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Humans mastered fire 350,000 years ago

Flint tools and debris found in Tabun Cave in Israel suggests that humans mastered fire 350,000 years ago. In layers older than roughly 350,000 years, almost none of the flints are burned. But in every layer after that, many flints show signs of exposure to fire: red or black coloration, cracking,

Peking Man used fire

New evidence found in China concludes that Peking Man was able to control and use fire 770,000 years ago. Recent age determinations for the Zhoukoudian sequence have shown that Homo erectus pekinensis seems to have first occupied Locality 1 some 770,000 years ago, when climatic conditions in North China were relatively

Stone Age hunter-gatherers used fire to shape environment

Fossils from the Stone Age found in the Severn Esturary in England suggests that early hunter-gatherers were using fire to shape their environment before agriculture started. The researchers have visited the site for the past two summers. On their most recent trip they found charcoal and hazelnut shells. They believe this indicates

Which hominid mastered fire?

The archaeological debate about which hominid invented fire is heating up. Richard Wrangham, an anthropologist at Harvard, claims that hominids became people—that is, acquired traits like big brains and dainty jaws—by mastering fire. He places this development at about 1.8 million years ago. This is an appealing premise no matter who

The world’s first “matches”

Archaeologists are claiming that mysterious clay and stone artifacts found in Israel may have been used to start fires. "We have fire evidence in modern humans and Neanderthals, from charcoal, ashes and hearths, but there was nothing ever found that was connected with how you ignite the fire," lead author Prof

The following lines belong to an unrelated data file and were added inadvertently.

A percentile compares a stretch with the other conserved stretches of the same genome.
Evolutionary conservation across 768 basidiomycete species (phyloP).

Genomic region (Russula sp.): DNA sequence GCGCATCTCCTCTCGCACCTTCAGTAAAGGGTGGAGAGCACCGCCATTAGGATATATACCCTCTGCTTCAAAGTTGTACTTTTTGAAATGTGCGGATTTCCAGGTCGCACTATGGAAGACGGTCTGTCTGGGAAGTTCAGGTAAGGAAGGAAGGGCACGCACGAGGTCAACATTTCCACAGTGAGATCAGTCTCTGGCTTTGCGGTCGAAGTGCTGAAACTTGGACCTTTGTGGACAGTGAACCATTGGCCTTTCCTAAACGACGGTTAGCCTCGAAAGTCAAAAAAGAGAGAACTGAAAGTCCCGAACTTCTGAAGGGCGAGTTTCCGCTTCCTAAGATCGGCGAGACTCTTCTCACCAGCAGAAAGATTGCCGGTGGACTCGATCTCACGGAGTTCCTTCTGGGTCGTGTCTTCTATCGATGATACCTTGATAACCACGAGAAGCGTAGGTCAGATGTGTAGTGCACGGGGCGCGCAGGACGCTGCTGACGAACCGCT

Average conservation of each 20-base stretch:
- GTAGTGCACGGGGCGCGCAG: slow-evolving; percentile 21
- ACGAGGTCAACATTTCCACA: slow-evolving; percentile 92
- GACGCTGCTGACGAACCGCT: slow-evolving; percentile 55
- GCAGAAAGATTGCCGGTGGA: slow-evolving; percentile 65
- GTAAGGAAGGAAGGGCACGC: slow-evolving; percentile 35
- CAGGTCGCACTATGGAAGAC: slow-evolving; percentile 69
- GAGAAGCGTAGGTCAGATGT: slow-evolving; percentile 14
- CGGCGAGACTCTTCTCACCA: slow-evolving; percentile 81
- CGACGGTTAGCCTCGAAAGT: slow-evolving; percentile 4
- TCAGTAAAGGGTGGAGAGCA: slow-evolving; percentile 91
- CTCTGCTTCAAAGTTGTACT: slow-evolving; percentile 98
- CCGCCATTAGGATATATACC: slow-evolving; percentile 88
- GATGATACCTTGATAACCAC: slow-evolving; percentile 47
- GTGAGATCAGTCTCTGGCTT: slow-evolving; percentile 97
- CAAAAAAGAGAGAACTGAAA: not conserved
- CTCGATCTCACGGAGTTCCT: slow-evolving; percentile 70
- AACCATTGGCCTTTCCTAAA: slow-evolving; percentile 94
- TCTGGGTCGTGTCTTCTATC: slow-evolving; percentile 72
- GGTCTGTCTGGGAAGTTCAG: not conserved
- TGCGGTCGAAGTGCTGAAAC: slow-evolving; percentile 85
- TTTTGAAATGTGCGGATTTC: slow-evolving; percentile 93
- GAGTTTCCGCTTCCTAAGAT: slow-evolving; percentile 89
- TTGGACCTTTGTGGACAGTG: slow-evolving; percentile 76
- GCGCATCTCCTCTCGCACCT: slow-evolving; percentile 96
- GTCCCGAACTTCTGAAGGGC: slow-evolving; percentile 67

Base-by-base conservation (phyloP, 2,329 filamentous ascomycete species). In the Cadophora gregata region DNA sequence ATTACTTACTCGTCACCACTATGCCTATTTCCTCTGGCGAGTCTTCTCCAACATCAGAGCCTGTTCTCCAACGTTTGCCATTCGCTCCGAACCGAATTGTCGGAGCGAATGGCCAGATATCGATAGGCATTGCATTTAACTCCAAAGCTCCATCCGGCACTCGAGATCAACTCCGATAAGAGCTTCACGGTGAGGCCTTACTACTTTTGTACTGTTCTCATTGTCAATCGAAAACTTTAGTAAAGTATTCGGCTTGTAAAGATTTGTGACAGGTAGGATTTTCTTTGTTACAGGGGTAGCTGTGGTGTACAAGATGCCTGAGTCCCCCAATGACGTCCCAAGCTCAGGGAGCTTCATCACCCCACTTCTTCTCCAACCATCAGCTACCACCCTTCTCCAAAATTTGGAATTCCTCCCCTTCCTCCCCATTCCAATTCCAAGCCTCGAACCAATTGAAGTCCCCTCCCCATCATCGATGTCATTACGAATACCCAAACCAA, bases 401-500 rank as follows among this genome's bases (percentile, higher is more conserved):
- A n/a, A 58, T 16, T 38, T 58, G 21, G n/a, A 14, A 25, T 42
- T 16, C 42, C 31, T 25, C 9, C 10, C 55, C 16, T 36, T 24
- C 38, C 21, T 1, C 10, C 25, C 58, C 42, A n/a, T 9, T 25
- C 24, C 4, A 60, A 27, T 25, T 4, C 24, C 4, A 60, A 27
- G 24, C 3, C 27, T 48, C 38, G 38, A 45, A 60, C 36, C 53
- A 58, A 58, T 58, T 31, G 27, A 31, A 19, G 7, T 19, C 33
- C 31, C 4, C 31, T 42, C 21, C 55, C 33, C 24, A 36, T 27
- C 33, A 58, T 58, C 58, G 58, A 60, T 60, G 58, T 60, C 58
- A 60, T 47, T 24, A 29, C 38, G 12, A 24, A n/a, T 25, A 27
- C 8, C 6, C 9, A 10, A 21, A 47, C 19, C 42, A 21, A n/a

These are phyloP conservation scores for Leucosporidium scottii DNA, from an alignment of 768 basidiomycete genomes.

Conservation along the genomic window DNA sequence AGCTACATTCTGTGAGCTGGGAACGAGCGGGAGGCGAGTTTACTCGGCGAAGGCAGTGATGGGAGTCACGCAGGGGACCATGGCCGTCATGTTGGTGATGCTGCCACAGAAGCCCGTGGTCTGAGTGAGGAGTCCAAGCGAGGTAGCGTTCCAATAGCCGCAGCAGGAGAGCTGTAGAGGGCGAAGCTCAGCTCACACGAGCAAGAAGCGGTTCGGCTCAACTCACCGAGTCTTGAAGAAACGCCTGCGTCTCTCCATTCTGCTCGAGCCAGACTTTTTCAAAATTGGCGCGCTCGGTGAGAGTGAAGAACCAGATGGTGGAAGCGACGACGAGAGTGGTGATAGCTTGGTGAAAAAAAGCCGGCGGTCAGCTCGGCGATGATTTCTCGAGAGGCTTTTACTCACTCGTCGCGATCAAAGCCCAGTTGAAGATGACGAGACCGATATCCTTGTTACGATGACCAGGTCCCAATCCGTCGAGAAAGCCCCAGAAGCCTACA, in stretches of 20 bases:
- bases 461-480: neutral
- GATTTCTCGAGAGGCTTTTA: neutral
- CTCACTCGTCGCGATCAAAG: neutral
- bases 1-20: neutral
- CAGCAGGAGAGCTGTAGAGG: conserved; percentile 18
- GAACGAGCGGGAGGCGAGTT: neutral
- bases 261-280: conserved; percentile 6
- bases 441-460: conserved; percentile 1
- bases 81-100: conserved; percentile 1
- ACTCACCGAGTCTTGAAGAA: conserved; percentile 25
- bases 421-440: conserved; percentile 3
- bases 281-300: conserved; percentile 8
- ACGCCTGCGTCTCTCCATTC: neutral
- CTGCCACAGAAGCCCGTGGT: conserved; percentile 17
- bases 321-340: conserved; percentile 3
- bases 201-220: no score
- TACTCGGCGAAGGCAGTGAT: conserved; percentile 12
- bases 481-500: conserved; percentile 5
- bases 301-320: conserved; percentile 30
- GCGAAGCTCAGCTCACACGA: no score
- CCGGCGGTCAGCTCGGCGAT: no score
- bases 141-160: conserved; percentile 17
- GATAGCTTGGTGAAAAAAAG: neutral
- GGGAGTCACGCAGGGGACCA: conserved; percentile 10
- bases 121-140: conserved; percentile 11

Fire and war destroys ancient Peruvian society

Excavations of sites in Peru have revealed that war and a devastating fire ended the Taraco people. Their results suggest Pukara waged a violent war against Taraco, possibly killing hundreds with their weapons before burning the state to the ground. "In the century that Pukara peaked, the site of Taraco was attacked,

Partying teens damage Megalithic tomb

An ancient megalitich burial chamber in the Netherlands has been damaged by a fire, possibily started by teenagers having a party. The ancient burial chamber or hunebed on the Groningerweg in Diever in Drenthe has been damaged by fire, with the heat causing one of the massive stones to crack and

Early Europeans survived European cold without fire

New research is challenging the assumption that humans had mastered fire before coming to Europe. Wil Roebroeks at Leiden University in the Netherlands and Paola Villa at the University of Colorado Museum in Boulder, searched the European archaeological record for fires and found that the earliest possible evidence comes from two